As publicly as possible.

He took the small ring box from his pocket, opened it up and asked in a deep tone that carried nearly to the back row, “Jade Alexander, I love you with all my heart and want you for my wife. Will you marry me?”

A deep hush fell over the plane. Fighting a smile, she folded up the armrest, leaned down and kissed him with her whole heart, before replying, “I will.”

Ragged cheers broke out as the passengers passed the word. A couple of moments later, the pilot impishly informed the passengers that they had a newly engaged couple on the plane.


Don't forget to get your instant cup of cheer by stopping by Amarinda's Place at and then over to Kelly's Blog at

Blessings on your day!


  1. I had a similar review experience. I think I got caught in a reviewer's frustration about the nature of the novella. The comments that were left were that there were elements that weren't developed. I agree. But the length of the story often dictates what we can do with it. Hopefully she'll find those elements deepened in the next two installments of the series.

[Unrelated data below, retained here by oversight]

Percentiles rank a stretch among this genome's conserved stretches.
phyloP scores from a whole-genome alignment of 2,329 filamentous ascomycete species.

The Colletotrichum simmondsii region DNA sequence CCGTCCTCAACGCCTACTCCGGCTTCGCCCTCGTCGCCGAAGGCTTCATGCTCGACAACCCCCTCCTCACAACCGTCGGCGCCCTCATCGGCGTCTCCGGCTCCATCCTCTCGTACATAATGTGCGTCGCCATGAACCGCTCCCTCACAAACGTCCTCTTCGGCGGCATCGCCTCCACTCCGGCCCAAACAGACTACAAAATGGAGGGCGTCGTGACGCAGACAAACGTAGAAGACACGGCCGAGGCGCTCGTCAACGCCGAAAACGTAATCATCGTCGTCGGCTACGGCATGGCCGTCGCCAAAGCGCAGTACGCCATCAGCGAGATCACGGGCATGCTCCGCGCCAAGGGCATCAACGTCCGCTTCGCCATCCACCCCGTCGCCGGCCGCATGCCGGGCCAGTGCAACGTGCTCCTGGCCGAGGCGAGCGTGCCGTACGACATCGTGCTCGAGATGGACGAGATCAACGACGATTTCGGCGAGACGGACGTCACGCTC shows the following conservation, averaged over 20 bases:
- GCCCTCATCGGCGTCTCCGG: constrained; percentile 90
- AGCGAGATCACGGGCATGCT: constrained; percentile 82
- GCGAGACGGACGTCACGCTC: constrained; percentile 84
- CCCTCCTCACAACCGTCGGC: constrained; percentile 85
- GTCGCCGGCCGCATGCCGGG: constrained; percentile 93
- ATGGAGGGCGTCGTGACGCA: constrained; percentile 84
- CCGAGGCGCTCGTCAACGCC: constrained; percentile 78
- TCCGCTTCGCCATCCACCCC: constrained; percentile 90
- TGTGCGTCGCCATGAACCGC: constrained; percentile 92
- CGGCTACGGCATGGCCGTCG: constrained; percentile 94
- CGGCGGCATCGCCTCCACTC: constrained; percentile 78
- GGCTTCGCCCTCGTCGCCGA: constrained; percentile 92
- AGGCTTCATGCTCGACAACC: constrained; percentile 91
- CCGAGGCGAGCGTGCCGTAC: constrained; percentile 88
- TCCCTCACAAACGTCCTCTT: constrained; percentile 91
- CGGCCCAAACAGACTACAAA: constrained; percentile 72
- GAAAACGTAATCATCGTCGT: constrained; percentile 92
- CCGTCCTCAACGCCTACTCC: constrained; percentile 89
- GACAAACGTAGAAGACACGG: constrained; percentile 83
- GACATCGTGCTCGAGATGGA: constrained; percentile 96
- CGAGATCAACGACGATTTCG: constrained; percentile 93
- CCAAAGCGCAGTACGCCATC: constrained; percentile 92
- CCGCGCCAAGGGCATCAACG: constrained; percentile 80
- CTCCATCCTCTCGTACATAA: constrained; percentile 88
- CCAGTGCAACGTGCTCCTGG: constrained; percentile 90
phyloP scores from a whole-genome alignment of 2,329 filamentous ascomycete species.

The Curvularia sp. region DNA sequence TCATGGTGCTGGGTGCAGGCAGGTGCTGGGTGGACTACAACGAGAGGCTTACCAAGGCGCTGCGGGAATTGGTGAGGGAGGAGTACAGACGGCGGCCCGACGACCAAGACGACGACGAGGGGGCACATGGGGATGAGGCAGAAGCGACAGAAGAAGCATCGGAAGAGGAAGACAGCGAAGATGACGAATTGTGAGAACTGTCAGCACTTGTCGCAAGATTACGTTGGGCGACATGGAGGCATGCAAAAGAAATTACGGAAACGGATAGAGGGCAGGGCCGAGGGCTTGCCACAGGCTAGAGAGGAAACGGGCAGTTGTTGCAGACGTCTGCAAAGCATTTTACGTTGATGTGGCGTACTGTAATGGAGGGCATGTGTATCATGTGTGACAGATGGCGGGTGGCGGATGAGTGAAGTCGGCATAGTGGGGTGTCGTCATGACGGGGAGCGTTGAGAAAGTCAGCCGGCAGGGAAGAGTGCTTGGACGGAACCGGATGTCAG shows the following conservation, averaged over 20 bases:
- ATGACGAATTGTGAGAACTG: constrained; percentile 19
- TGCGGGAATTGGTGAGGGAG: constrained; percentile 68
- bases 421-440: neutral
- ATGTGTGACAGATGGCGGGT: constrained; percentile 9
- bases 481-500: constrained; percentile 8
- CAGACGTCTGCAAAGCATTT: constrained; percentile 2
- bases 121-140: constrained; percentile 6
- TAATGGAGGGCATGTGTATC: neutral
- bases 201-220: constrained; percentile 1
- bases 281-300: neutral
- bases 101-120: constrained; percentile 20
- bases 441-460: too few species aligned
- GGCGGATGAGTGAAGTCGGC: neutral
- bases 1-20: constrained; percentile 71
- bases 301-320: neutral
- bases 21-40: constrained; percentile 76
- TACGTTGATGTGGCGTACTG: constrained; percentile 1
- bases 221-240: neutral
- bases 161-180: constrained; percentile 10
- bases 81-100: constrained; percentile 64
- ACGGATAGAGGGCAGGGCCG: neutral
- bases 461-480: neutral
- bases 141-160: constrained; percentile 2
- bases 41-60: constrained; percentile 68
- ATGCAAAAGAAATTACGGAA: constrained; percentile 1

My first (and probably last) Quickie, Seeing Me by Elyssa Edwards, comes out March 28th.

  2. Hmmm...'instant cup of cheer'? I have 'meh Saturday' on my for quickies - always hard to write yet people want them. I have a problem with shutting up in the required word length. However, I have read Lovers and I see no problems with it. I liked it - some people will never get quickies but then they're not the market quickies are aimed at

  3. Lovers was the right length for that story but certainly there is a desire to know more about them. Then again, you bring them up in the Mystic Valley series which takes care of that desire. YOu rocked it, Anny.

    I don't write quickies, but I can imaging it would be difficult being in a believable relationship if you just met and are copulating like mad.

  4. I loved ELCK and it made me want to read DD. And then I was hooked.